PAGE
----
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Brady, Edward T.J.
BA (Hons) Business Information Management
Dublin Business School
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AB of today (May '01) IBM Microelectronics Division in Dublin still receives approximately 10% of their incoming supply from Altis (approximately 400,000 microchips per week). They are still operating through the use of the interim process seen in Fig 2.2. There are teams working in IBM in the background trying to expedite AItis' readiness for the XML changeover. IBM is about to successfully introduce their first supplier within the Microelectronics Supply Chain via XML. The Company is an IBM packaging subcontractor based in Taiwan. The management style of the parent companies (speaking from an IBM employee standpoint) has a lot to answer for in the Altis project. Such quasi-control is not conducive to efficient and effective operational performance. The fact that Aids are a former IBM site does not help. There are deep-rooted IBM habits embedded into the AItis employees. Perhaps this is to do with the fact that most Altis employees are ex-IBMers, and in their eyes all that has changed is the name of the place and the systems that they use. It might have been a wiser move to replace the staff. This paper also highlights that even the biggest computer company in the world, with decades of experience, can make fundamental mistakes in just the same way as the smallest companies. The project is 'working' now using an unreliable manual system. This has a lot to do with luck though.
A. This project would certainly have yielded results or failure (an answer as to whether it was going to succeed or fail) if it was executed using a predefined project Management framework that incorporated a benefits management unit. Benefits Management is a seriously under-utilized resource, and with a company so large with the resources to include this feature, it was regrettable that an official Benefits Manager didn't get included in the developments.
B. There was confusion about who the official authorities were for governing this project.
When Dublin is making decisions, about Dublin's involvement in this project and then the US intervene with contradictory recommendations, this does not help matters. The recommendation in this case would be for official communications to come from one source, even if they are not originating there.
C. Had this plan been implemented using more effective communications, the problems which occurred may have been eliminated, but would certainly have reduced. An effective communications protocol should be outlined at the beginning of each project. Communication acts to tie together ideas, measurements, feedback, problems etc.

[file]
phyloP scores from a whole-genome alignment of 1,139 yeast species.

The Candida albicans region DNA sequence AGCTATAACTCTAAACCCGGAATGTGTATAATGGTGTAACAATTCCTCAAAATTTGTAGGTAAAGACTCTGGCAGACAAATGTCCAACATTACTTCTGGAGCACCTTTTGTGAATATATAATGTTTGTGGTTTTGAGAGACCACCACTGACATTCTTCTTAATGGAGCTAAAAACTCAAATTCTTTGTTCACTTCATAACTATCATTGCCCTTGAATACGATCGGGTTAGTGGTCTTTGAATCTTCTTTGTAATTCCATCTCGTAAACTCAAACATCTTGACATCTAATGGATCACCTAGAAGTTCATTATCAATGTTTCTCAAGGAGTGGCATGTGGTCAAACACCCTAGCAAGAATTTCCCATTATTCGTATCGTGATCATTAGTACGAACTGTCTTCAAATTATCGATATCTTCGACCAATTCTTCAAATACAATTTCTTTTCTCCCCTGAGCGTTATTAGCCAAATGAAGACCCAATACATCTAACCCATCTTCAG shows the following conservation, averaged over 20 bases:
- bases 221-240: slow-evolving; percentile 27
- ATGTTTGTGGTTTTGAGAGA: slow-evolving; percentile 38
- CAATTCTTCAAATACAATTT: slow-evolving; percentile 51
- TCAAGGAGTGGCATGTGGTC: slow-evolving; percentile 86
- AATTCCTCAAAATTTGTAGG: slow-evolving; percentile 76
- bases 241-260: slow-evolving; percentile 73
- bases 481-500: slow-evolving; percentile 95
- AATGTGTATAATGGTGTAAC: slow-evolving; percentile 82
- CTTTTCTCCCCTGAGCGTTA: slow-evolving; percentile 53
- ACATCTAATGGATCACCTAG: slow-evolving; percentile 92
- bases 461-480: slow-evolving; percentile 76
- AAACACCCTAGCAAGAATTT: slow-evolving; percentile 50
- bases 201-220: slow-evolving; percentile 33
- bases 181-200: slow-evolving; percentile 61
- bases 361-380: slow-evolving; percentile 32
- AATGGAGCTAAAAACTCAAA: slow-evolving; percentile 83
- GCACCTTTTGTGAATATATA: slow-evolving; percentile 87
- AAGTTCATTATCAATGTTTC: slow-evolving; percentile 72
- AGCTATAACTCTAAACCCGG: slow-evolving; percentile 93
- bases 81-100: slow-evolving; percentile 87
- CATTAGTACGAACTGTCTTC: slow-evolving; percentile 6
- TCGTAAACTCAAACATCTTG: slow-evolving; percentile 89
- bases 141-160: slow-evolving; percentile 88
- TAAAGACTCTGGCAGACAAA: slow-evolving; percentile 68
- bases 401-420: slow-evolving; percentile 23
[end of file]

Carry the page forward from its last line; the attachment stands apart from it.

Without people sharing data on these subjects, they remain hidden and only become compounded. D. There was distinct lack of measurement in this project. From the weekly measurements of on time deliveries right up to project status generally, none of this was being measured. Only in times of crisis were there fleeting references being made to the lack of measurements being made. Ultimately, if something is not being measured, it cannot be effectively managed. Measurements are critical to success and are a fundamental part of successful business protocol. E. Considering that this section of the supply chain feeds 10% of raw material requirements, the feckless attitude that some senior management gave to the development of this new project could be described as almost criminal. This was most notable at meetings to discuss detailed issues such as those outlined in chapter 3. The use of incentives for involvement in future may spur managers on to act a little more actively. Bonuses should be given on the basis of success of various projects. This was the managers will have skin in the work that they are involved in. So, can be seen from the summary and recommendations, many projects in large organisations, partly due to the size and bureaucratic frameworks involved, are destined for failure if not measured and managed correctly. It is too late to salvage this particular project now. IBM is waiting for Altis declare readiness for the XML gateway. When this occurs, perhaps (and only perhaps) a viable solution can be achieved. But this a Joint Venture and it may be too little too late. Hopefully through reading this research paper, some pointers can be taken on what key steps to follow to avoid problems in Business Systems Implementation.